quantum teleportation

Quantum teleportation is a process by which quantum information (e.g. the exact state of an atom or photon) can be transmitted (exactly in principle) from one location to another, with the help of classical communication and previously shared quantum entanglement between the sending and receiving location. Because it depends on classical communication, which can proceed no faster than the speed of light, it cannot be used for superluminal transport or communication. And because it disrupts the quantum system at the sending location, it cannot be used to violate the no-cloning theorem by producing two copies of the system. Quantum teleportation is unrelated to the kind of teleportation commonly used in fiction, as it does not transport the system itself, does not function instantaneously, and does not concern rearranging particles to copy the form of an object. Thus, despite the provocative name, it is best thought of as a kind of communication, rather than a kind of transportation.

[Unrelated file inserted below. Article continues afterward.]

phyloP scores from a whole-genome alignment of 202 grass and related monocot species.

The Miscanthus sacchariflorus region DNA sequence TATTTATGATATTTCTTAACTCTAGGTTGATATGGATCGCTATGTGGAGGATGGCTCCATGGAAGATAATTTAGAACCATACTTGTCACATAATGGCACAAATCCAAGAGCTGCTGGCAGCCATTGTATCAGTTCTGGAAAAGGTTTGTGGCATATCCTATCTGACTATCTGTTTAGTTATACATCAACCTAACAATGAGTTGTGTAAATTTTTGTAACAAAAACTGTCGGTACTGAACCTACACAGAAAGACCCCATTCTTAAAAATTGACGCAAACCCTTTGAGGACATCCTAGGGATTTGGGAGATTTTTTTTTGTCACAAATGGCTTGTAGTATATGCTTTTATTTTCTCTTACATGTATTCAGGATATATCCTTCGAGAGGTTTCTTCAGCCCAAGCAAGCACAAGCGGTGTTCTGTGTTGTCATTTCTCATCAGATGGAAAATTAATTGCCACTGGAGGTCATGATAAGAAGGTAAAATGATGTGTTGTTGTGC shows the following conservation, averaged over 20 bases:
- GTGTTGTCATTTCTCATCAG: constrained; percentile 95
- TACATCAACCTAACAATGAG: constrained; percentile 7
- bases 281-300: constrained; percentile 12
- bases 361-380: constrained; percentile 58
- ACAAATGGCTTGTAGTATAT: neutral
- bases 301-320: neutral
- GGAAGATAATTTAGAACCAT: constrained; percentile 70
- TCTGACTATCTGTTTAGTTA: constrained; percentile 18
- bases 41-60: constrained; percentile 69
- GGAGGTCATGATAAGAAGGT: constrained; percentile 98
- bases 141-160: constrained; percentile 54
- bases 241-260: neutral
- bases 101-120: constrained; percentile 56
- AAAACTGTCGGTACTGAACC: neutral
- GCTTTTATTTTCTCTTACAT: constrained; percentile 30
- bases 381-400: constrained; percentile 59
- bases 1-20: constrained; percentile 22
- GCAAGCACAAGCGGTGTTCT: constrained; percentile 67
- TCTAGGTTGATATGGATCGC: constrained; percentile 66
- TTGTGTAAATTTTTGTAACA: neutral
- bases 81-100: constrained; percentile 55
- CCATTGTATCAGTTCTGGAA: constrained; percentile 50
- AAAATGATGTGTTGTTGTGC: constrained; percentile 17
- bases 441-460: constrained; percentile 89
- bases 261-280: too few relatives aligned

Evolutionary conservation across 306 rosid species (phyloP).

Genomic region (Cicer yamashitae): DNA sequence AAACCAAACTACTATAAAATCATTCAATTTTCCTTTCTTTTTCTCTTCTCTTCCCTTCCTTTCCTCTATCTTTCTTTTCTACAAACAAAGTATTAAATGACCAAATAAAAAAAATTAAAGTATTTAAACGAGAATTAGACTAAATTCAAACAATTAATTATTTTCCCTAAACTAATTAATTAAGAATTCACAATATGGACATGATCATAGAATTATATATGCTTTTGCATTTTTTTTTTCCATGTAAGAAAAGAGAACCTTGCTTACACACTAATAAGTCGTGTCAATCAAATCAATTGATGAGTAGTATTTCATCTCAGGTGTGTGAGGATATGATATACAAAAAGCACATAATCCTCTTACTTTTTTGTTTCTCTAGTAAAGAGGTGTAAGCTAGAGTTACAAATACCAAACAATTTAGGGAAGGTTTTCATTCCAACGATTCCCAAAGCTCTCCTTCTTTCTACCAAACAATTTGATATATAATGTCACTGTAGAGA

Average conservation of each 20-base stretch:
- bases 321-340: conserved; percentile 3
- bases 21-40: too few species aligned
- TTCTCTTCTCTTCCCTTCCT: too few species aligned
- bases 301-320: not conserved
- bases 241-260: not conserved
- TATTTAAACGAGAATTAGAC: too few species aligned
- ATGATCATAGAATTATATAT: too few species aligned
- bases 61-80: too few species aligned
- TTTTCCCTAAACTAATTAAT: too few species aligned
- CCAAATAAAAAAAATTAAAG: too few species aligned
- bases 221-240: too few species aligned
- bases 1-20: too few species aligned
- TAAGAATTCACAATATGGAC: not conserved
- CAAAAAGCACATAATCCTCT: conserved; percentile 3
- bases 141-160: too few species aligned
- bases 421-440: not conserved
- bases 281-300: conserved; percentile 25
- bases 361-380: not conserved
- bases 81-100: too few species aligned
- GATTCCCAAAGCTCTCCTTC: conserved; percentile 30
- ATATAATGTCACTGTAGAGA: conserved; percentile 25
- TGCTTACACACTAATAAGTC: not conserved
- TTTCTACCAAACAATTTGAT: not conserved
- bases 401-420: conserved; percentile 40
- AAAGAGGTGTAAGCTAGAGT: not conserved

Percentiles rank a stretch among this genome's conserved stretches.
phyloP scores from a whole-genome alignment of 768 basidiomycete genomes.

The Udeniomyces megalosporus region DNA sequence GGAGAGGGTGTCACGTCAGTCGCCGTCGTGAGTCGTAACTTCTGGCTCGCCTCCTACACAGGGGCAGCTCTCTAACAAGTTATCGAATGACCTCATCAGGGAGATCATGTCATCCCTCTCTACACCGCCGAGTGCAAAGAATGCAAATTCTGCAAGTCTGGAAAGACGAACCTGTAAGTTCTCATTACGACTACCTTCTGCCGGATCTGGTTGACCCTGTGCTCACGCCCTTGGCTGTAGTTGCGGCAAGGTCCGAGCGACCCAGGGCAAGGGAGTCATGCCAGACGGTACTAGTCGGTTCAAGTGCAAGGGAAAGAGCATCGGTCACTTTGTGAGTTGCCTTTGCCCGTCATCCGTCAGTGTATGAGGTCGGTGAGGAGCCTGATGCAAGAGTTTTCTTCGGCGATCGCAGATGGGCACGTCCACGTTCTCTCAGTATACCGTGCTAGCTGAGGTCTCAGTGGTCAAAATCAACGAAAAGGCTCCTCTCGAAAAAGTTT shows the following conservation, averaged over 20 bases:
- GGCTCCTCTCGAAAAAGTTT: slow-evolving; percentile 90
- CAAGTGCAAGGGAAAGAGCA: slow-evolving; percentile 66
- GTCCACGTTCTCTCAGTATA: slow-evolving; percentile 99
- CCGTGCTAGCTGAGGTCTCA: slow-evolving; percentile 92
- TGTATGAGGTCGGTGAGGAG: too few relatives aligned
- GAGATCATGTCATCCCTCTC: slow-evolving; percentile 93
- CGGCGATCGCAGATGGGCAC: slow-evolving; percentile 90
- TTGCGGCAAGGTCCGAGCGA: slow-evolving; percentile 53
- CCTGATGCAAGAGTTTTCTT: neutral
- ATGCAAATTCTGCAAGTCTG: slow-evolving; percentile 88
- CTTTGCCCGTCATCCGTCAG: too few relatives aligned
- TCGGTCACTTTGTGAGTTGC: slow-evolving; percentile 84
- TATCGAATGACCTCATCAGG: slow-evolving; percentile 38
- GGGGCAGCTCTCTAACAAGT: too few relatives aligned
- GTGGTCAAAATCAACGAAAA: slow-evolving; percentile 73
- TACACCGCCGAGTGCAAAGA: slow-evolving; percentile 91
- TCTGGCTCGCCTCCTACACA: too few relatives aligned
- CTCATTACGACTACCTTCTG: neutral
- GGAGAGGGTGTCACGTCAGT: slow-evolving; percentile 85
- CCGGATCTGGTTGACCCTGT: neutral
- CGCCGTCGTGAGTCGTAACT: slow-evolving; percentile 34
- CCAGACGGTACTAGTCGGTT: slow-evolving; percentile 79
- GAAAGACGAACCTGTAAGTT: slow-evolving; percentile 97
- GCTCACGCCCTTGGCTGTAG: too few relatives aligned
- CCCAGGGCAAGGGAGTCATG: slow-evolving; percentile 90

The seminal paper first expounding the idea was published by C. H. Bennett, G. Brassard, C. Crépeau, R. Jozsa, A. Peres and W. K. Wootters in 1993.Since then, quantum teleportation has been realized in various physical systems. Presently, the record distance for quantum teleportation is 143 km (89 mi) with photons,and 21m with material systems.On September 11th, 2013, the “Furusawa group at the University of Tokyo has succeeded in demonstrating complete quantum teleportation of photonic quantum bits by a hybrid technique for the first time worldwide.” Image